A new start – but are the gods really smiling upon it?
A few of you might have also seen recent notifications on social media, mainly, and on the MIH Watch website on an upcoming new start for the MIH watch – like this:
(Screenshots of the MIH Watch website (left) and the an Instagram post (right))
What caught our eyes were two things: first, we were a bit puzzled that shortly after presentation of the current generation MIH watch, the MIH Gaïa Watch, the old one would be relaunched, and second, a certain ‘ad hoc’ character of the communication, something that never happened during the time leading to the inauguration of the MIH Watch (when public relations was driven by Beat Weinmann).
(The current MIH Gaïa Watch)
We dug deeper, talked to the people behind the original (first!) MIH Watch (some of the old team – Christian Gafner, the designer, and Embassy as marketing and sales partner (and also probably investor)) and also those who work on the remake (at least we tried). Here is the outcome as it stands on the date of publishing this article:
- Paul Gerber is no longer involved. In fact, an earlier version of the new MIH Watch website still mentioned him, but this part has been removed in the meantime.
- Ludwig Oechslin also confirmed he is not involved and has no knowledge of the new initiative.
- The MIH itself is also not involved and has no knowledge on the new project, as confirmed by Régis Huguenin, conservator at the MIH. So, this means no donation to the museum this time?
- In a press release of ochs und junior issued 27 November 2020 it was revealed that both Christian Gafner and Masaki Kanazawa, master watchmaker at the MIH, would join the ochs und junior team.
- It is unclear if the monopusher modification of the Valjoux base can be used further. It was developed by Paul Gerber, but he licensed the construction later to another watch manufacturer, with the express provision that he can use it for watches he assembles in his workshop (note wording).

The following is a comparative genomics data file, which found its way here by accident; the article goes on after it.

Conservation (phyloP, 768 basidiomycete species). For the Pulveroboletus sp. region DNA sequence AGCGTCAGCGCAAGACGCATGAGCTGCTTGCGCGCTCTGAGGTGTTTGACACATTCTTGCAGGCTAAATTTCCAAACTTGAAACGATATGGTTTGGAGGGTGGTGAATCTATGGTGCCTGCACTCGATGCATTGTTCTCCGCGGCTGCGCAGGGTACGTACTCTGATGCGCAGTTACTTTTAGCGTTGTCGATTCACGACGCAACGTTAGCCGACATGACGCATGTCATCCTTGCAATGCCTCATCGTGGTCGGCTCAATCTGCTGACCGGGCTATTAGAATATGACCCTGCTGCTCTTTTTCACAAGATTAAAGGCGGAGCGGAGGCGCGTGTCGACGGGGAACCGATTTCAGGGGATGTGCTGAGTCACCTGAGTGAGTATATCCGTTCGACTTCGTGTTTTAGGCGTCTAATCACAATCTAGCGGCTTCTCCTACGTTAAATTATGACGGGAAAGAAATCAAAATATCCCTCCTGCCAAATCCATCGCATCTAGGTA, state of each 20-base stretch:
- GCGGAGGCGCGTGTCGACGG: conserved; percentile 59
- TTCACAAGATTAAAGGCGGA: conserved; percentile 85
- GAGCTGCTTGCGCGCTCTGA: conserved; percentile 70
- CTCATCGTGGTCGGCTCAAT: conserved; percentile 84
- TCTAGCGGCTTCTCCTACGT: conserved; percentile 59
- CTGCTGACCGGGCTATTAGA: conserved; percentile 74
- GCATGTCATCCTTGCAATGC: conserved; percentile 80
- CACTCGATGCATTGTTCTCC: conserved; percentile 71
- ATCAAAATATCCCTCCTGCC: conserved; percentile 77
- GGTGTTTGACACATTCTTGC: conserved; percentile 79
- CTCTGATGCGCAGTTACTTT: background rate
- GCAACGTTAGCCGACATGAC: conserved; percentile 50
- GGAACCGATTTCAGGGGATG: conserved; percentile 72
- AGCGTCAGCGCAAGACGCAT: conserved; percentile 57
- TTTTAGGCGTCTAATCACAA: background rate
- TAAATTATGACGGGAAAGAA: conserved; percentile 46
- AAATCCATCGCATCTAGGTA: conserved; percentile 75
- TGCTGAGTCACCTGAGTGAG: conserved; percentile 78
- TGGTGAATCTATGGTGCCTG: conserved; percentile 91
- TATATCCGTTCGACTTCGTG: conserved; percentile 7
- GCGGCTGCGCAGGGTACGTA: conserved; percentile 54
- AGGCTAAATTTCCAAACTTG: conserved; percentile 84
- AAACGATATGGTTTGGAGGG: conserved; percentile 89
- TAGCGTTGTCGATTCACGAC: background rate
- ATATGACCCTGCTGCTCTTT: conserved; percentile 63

Confused? Well, nobody can blame you. We tried to lift the fog a bit, but at times were given quite ambiguous answers which just added to our confusion, so we decided to present the informations as it stand now. Until now, neither launch date nor final price are known, and little concrete information is given potential customers in the first place. All this, combined with above, do not exactly inspire confidence.
(No longer part of the team: Paul Gerber)
We thought that with the admission of Mr Gafner and Mr Kanazawa to the ochs und junior team the circle somehow closed, but from the information so far we conclude that this is not the case.
The entire situation points to the eminent importance of competent project management with a fixed strategy and clear communication – if you think about the bumpy road ochs und junior is currently following after Beat Weinmann left the company, you have a kind of a déjà vu here, and this not a positive outlook.
For us personally, the newest developments around the MIH Watch gives us a sad taste as a lot of the former spirit seems to be missing – which was crucial. Until the team behind the relaunch is not forthcoming with more precise information on the project, we fear a lot of this is still vapourware.